Samuel clover jr. said:
Good evening Rick our heritage is a gift we should all treasure, you certainly have a blessed one…mr. Sam..
…psychologists would loose their jobs if everyone was so fortunate…mr. Sam
Ethel Geisinger said:
Tears are streaming down my face…for the emotions expressed so elegantly, for the memories described so vividly and for the good fortune you have to have found that letter.
The Duke of Brooklyn said:
Dont throw this away!!!
(It’s great that you/Ellen are getting
Rid of “the clutter” we all have—-
This is not clutter, it is a treasure that
Will last for ages).
I can just hear him saying and reflecting
on you, his visits, etc. Priceless!
You are blessed – but you already
Know that! Sam and Esty live on!
James Montgomery Kilby said:
When my favorite nephew died, suddenly, I kept calling his cell to listen to his voice, just one more time.
A truly ‘love’ly letter. I know my father loved me, he was also an excellent writer, but he never put the two together in such a beautiful open and caring sharing way. Reading your father’s letter makes me miss my father very much – he died forty one years ago next month.
Land Wayland said:
The comments above cover my response to this wonderful short essay. How fortunate you were to have such a caring insightful father who made the effort to compose this series of observations about so many subjects. A fine way to remember him. One more day would be appreciated but it would not be nearly enough because one can never feel loved enough (although it would be nice to try)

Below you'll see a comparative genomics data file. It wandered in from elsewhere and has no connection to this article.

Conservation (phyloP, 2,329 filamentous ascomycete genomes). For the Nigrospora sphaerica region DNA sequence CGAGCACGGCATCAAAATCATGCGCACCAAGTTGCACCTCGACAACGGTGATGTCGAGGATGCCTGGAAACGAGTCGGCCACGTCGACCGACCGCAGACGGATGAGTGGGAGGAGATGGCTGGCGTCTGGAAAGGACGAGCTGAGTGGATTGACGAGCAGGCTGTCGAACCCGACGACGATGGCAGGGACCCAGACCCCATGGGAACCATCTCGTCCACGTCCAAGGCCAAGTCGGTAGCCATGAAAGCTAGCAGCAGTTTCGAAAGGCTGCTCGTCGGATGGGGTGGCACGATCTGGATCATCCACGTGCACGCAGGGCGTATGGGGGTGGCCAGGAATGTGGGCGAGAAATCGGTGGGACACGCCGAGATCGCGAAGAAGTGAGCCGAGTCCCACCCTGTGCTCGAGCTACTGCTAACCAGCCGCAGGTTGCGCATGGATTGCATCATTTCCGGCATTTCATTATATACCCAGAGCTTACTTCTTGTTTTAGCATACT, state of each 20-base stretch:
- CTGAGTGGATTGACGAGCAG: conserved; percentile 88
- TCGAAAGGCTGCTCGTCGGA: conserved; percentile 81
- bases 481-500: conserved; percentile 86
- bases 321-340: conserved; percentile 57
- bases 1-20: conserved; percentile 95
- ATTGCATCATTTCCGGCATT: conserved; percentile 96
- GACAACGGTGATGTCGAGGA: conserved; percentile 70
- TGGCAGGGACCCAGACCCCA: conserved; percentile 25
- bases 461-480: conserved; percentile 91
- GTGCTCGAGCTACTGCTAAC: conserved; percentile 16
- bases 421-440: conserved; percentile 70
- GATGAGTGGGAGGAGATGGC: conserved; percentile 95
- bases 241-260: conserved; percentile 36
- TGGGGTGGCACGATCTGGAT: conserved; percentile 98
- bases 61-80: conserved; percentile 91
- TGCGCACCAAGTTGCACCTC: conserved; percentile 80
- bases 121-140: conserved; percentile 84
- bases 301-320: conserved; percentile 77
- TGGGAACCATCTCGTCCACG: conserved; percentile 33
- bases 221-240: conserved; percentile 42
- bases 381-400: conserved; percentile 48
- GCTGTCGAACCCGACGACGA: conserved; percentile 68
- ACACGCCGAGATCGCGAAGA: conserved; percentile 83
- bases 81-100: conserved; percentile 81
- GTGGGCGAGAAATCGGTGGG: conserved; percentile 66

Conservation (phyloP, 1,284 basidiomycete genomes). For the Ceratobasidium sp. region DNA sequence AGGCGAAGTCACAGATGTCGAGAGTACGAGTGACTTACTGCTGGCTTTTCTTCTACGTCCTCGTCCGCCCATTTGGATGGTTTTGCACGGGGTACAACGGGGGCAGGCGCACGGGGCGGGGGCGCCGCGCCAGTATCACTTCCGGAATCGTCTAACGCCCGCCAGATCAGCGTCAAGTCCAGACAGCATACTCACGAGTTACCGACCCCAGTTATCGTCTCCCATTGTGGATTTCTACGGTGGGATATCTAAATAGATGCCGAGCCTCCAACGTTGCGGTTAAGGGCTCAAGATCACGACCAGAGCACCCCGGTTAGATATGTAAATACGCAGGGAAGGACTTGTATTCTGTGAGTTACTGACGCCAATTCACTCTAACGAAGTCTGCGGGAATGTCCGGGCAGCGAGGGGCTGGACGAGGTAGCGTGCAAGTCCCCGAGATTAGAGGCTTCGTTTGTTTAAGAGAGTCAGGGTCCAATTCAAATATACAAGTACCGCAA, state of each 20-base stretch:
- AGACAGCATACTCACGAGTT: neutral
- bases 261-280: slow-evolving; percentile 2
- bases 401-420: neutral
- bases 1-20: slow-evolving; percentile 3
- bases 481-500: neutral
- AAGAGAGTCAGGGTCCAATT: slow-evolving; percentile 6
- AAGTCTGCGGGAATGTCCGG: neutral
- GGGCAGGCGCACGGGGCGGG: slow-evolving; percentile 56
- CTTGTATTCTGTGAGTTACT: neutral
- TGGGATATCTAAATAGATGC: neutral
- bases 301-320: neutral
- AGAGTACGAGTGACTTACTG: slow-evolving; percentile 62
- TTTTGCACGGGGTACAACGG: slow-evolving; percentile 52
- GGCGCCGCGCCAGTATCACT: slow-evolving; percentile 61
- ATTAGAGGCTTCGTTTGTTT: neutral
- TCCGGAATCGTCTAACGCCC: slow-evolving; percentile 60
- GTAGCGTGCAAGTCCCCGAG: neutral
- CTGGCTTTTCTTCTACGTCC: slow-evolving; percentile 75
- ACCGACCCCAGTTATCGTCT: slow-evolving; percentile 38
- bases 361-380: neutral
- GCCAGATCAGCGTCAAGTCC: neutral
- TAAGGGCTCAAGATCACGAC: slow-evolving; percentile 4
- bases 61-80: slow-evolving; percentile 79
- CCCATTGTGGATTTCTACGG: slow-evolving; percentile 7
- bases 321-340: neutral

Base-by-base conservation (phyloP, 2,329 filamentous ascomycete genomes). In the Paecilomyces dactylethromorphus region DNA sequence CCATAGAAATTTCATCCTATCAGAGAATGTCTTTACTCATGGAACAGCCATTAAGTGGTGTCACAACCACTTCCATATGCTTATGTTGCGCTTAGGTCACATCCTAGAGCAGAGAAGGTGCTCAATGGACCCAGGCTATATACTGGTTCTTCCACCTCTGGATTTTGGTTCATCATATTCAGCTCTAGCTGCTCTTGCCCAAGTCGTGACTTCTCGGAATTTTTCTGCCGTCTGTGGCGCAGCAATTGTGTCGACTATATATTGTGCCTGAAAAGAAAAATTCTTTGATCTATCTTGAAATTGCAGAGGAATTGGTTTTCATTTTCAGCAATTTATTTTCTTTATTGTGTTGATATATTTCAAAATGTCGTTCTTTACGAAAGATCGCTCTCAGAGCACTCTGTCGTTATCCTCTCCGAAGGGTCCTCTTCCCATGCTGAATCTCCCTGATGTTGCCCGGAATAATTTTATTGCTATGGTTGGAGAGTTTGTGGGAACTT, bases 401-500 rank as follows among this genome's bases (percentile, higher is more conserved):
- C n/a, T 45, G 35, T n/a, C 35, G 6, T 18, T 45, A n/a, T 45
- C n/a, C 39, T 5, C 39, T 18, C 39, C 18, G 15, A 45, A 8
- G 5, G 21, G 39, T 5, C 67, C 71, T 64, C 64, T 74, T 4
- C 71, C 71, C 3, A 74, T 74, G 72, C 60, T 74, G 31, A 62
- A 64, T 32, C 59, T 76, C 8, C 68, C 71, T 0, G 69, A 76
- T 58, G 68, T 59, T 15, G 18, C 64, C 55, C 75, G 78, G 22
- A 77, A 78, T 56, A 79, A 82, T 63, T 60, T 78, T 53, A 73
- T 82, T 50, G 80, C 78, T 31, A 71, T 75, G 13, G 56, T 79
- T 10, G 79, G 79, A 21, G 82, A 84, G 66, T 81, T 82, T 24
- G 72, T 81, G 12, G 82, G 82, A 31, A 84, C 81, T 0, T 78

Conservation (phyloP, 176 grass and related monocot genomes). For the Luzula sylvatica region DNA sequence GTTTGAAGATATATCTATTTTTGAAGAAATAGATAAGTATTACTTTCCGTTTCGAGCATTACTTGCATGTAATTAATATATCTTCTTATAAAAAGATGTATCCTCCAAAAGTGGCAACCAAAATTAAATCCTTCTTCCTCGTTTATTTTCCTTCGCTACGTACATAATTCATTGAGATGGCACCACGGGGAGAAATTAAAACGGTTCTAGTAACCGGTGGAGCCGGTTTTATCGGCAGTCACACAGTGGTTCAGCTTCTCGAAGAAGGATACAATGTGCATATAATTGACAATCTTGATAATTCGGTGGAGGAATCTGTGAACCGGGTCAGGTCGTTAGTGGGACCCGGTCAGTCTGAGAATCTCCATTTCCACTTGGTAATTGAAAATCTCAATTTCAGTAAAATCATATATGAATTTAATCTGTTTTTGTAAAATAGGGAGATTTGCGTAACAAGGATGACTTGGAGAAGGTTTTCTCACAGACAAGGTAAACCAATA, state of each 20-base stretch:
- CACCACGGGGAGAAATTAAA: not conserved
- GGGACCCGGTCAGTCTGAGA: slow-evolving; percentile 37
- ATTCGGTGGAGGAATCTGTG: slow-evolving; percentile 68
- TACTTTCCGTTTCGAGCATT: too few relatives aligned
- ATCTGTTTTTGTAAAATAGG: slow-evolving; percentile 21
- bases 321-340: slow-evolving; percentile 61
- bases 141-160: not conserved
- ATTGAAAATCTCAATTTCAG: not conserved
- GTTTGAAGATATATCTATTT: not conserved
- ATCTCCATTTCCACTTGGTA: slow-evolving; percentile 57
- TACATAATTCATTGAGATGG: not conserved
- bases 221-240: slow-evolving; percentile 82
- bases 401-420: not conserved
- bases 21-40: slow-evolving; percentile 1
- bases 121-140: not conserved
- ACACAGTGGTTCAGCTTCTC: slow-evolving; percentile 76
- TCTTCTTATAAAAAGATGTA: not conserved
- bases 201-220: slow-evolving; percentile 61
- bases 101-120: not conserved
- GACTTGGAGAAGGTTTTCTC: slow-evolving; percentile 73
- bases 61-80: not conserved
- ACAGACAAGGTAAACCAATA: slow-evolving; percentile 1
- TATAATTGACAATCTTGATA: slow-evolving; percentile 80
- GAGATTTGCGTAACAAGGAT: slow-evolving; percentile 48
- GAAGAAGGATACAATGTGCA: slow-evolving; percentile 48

To all who commented above or wrote me direct emails:
This post turns out to have been the most read of anything I’ve ‘published’ on MillersTime in the 10+ years I’ve been subjecting family, friends, and a few foes to my various interests, thoughts, activities and observations since retirement.
I thank all of you who have written to me about it.
While I’ve always been aware of the special and wonderful relationship I had with Sam, the new thing that rereading this ‘essay’ he wrote and never showed me (I found it stuffed in the back of my adolescent desk drawer) was what a gifted writer he was. I knew he was well accomplished (and largely self-schooled) in literature, classical music, chess, the dog track, and the citrus business. That he also wrote so beautifully and deeply, I didn’t really know about that – his gift to put into words his observations, his experiences, his thoughts, and his feelings.
I had some indication from some letters he sent to me and from one other essay I found in that same desk drawer, one in which he captured what it was like for him to drive in an orange grove, listening to his picking crew calling to each other from their ladders, often singing Negro ballads, and the beauty that he found in that along with the perfumed smell of the orange blossoms.
I wonder what else he wrote that I or others never saw.
Renee Shelton said:
Elliott Trommald said:
There is a richness in your life that sustains you and keeps deepening the love between you and your
daughters. You always talked fondly of your dad and now I know why. Cheers Richard
Clare Bolek said:
Although, I never met your father, I knew him through you. Thank you for sharing this and for all who publicly commented. It was needed on this day…well maybe for the last 90 days.